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Topic: Really universal soldering controller (Read 817793 times) previous topic - next topic

Re: Really universal soldering controller

Reply #5205
Use an 8 pin socket and connecor, and follow the connection schematics on page 1, even if you find them not logical. They work. All irons can be connected on the same 8  pin receptacle. It is true that the T210 and T245 are connected differently electrically, but I assure you this is correct.

that's why most users change the original connector with GX16-8p or GX20-8p as it is into docs from 1st page

I appreciate both of your responses. The bit of information I was missing was that the intention is for the JCB-style connectors to be replaced with alternative ones that are wired up to be electrically compatible while the original ones are not. That clears up my question and the documentation makes sense to me now taking that into account.

Thanks!

Re: Really universal soldering controller

Reply #5206
I appreciate both of your responses. The bit of information I was missing was that the intention is for the JCB-style connectors to be replaced with alternative ones that are wired up to be electrically compatible while the original ones are not. That clears up my question and the documentation makes sense to me now taking that into account.

Thanks!

You're welcome. Please make sure to use good quality connectors. I use Amphenol T 3527 100 and Amphenol T 3524 501. Available at Mouser.

Re: Really universal soldering controller

Reply #5207

The values to change are GAIN and C1, correct? so for C245 GAIN = 87, C1= 41.85, for C210 GAIN = 202, C1 = 122.94?

It is strange: When I change like above, C245 works as expected, same as original FW. But C210 still too hot by 25 degrees compared to the original FW. So maybe there are other parameters I need to change?
May be the time he changes to the  original  profiles, Catear could find the problem and I hope he will keep the alignment ability

 

Re: Really universal soldering controller

Reply #5208
Changing gain won't do anything. It is just an opamp paremeter. It, along with the offset parameter, just regulates the amplifier so that
it gives 0-3V to the MCU's ADC. This gain and offset are then excluded from the calculations, and we get millivolts->temperature or resistance->temperature transformation.

Grounding considerations

Reply #5209
In my unisolder build I'm using an E-I transformer to step down 120VAC mains to 24VAC to supply the PCB. Based on the available documentation it looks to me like the secondary of the transformer is intended to be floating, though I've not seen that stated explicitly anywhere.

Is that indeed the intention, or should the secondary be ground-referenced? If it should be floating, what'd be the failure mode to expect if isolation between primary and secondary was to fail for some reason?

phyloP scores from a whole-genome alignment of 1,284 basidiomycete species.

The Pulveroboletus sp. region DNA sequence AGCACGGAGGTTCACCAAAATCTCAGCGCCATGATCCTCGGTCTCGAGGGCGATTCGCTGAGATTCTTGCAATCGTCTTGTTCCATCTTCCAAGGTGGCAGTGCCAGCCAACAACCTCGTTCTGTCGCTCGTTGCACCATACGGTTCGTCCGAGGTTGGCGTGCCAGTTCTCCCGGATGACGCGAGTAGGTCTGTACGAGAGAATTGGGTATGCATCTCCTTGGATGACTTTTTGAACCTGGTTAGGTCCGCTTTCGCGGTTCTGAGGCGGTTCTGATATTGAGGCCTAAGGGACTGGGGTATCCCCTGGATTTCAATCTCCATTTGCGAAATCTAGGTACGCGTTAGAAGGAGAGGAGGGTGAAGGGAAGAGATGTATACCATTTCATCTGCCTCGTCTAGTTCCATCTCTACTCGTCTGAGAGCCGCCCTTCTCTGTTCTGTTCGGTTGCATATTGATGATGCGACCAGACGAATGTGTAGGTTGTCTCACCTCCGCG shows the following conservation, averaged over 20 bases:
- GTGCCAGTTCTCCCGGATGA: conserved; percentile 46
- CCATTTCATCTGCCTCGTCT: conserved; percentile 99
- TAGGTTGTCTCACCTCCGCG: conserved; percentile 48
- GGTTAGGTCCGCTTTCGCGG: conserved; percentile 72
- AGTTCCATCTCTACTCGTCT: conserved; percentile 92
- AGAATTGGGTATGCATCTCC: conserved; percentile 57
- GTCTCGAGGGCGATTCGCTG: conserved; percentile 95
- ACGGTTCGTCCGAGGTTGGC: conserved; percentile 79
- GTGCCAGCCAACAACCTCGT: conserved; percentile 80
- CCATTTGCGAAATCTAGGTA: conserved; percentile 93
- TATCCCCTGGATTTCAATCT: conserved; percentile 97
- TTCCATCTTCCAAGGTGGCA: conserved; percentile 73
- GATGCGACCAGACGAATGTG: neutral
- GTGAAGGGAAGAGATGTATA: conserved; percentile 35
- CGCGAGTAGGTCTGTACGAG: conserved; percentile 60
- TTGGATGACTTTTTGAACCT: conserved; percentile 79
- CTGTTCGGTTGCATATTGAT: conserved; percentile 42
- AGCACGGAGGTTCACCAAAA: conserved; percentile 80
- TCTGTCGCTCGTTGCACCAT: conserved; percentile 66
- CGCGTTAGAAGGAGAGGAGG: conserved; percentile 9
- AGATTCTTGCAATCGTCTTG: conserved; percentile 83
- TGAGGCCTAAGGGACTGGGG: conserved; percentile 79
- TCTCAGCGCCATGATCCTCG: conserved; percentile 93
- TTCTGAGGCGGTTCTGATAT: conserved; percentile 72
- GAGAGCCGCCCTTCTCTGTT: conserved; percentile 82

Thanks!

Re: Really universal soldering controller

Reply #5210
Trimmer MUST be set to show as close to 10 ohms as possible, when calibrating. When it is away, the amplifier gain is not set properly.
Also, you must test the current sources. For surrent of 128 in the calibration menu, the current between SenseA/SenseB and Vout- shoud be as close to 382.8125uA. If it is off by more than 1% (ideally if shoud be within 0.1%, if the voltage reference and the resistors are the correct one with 0.1% tolerances and the current source mosfets and opamp are not fake ones), then the current sources themselves are not sunctioning propery.

Although the current sources are not that important for thermocouple measurement (maybe 1-5 degrees), they directly impact the resistive sensor measurement and along with amplifier gain setting the end result can be way off.

This is very important indeed. To illustrate: I re calibrated with two 0,1% 10 ohm resistors. One resistor gives a R: value of 1001, the other 997. When I take this as the calibration, the difference between the two irons is only 6 degrees instead of 25 degrees with my previous calibration value that I changed slightly when calibrating with pure lead.

This means to me that calibrating with melting temp can give a good result for a specific tip, but it will throw off the calibration of other tips/irons. The best thing is to accept a small offset per tip, and make sure you calibrate as close to R: 1000 as possible for most consistent behavior.

Re: Really universal soldering controller

Reply #5211
In my unisolder build I'm using an E-I transformer to step down 120VAC mains to 24VAC to supply the PCB. Based on the available documentation it looks to me like the secondary of the transformer is intended to be floating, though I've not seen that stated explicitly anywhere.

Is that indeed the intention, or should the secondary be ground-referenced? If it should be floating, what'd be the failure mode to expect if isolation between primary and secondary was to fail for some reason?

Thanks!